“Controls engineers now can use Lean Managed Switches to help them reduce security risks and keep their budget low,” he added. “Lean Managed Switches are managed devices that only have features required for the plant floor operations, without the costs associated of a fully managed switch used at the IT level. Lean Managed Switches can be used in lieu of unmanaged switches; providing tools to help secure networks including VLANs along with the ability to turn off unused ports and only allow approved devices.”
He added that, in applications where it is not possible to secure the physical cable or connections, users should consider encrypting their communications. This may seem to be an expensive and complex task, but it can be done easily and economically. Engineers can use IEEE 802.1AE Media Access Control security standards (AKA MACsec) for encrypting data. A MACSec network is point to point, using two matched managed switches.
These specialized switches have ports that can manage communications with standard Ethernet devices such as PLCs, Drives or HMIs that are all within a locked control cabinet. There are one or two ports on the device that are used for MACsec encryption for network cables that leave the enclosure. At the other end of the cable there is another MACsec switch that de-encrypts the information and routs the frames to the proper Ethernet device. With this architecture, if a hacker does intercept the encrypted messages, they can’t decipher the information or inject frames.
“In the past, automation engineers have been focused on ensuring their control networks and operating at peak performance,” Norz said. “Now, they also have to help ensure the network is also operating in a secure manner. There is a learning curve to understand methods to help secure their plant floor networks. The investment in learning this methodology is extremely beneficial and far outweighs the consequences of a not understanding or protecting your network.”
Switches play a key role in industrial connectivity solutions
WAGO’s line of lean managed switches are a cost effective solution for industrial networking. These switches come with an easy to use dynamic web-based dashboard and topology mapping for instant updates on network status and system health. Features include tools for network performance, security and availability. There are several variants available, all with 1 GB RJ45 ports and a choice of 8 or 16 ports as well as two supplementary fiber optic ports.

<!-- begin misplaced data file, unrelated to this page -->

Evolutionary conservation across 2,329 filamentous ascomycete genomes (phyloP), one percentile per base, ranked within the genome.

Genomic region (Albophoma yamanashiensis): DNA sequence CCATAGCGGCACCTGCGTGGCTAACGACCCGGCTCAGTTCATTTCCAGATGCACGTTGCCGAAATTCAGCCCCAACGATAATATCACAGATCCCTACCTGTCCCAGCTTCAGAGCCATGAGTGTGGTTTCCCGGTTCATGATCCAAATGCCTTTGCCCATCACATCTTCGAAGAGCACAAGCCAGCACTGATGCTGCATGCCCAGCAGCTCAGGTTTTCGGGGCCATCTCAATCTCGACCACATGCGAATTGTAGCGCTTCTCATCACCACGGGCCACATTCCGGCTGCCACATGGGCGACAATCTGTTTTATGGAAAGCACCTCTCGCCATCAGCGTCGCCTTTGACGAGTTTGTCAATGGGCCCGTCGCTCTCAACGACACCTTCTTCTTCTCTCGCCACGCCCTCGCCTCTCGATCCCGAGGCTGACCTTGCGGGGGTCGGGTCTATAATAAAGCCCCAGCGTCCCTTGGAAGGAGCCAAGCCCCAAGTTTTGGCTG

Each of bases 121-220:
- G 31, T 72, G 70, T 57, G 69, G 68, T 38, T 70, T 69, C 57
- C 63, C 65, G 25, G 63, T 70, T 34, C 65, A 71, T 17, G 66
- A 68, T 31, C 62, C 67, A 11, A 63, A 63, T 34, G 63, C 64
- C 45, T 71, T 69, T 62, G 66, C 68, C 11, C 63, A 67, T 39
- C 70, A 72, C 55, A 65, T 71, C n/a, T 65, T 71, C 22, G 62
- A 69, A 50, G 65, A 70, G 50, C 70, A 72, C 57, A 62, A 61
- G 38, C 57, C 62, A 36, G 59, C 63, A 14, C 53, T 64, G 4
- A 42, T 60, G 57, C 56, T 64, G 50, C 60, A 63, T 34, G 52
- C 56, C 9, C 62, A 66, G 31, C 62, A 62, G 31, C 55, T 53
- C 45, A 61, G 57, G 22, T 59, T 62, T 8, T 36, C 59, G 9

WAGO’s two Media Access Control Security (MACSec) industrial managed switches offer innovative solutions for network security. They allow users to easily implement network encryption and provide point-to-point network security that protects against numerous threats. Each come with eight RJ45- 1GB ports with six that are not encrypted for local communication. However, the 852-1322 switch comes with two ports for MACSec encrypted for communication throughout the building or plant floor. The 852-1328 switch has two SPF ports for fiber optic MACSec encrypted communication.
Focus on wireless Ethernet applications
According to Brian Allport, Global Business Development Manager at ProSoft, factory automation has been riding the wave of increased automation connectivity for several years, and it’s trends just like this that ProSoft has built theirbusiness model around. A continuing focus has been working with customers to modernize and optimize their applications by providing solutions that enable the connectivity between their islands of automation, no matter if they are leveraging legacy or modern equipment.
“It’s interesting to see the evolution of what drives this demand for increased connectivity,” Allport said. “It could be to collect data and diagnostics for a digital twin to build a model for preventative maintenance. It could be to increase data visibility, allowing management or an algorithm to make smarter and faster decisions. Regardless, what all of these drivers have in common is that they are focused on maximizing the value of their automation equipment. To maximize the value, you need decreased downtime and increased efficiency.
Allport said that, while wireless Ethernet is not new, what is new are the applications it enables. Increasingly, ProSoft is seeing end users leverage different types of mobile robots. These robots range from intelligent cranes in a material handling environment, to AGVs in a production environment, to ASRS systems in an automated logistics environment. It is critical that these mobile robots reliably and safely maintain connectivity to a main control system.
“As end users are increasing their reliance on mobile robotics, they are essentially building stronger partnerships with third-party suppliers. As more and more specialty OEMs provide innovative solutions to end users, it makes sense that end users begin to lose the expertise required to maintain all of their systems,” Allport said.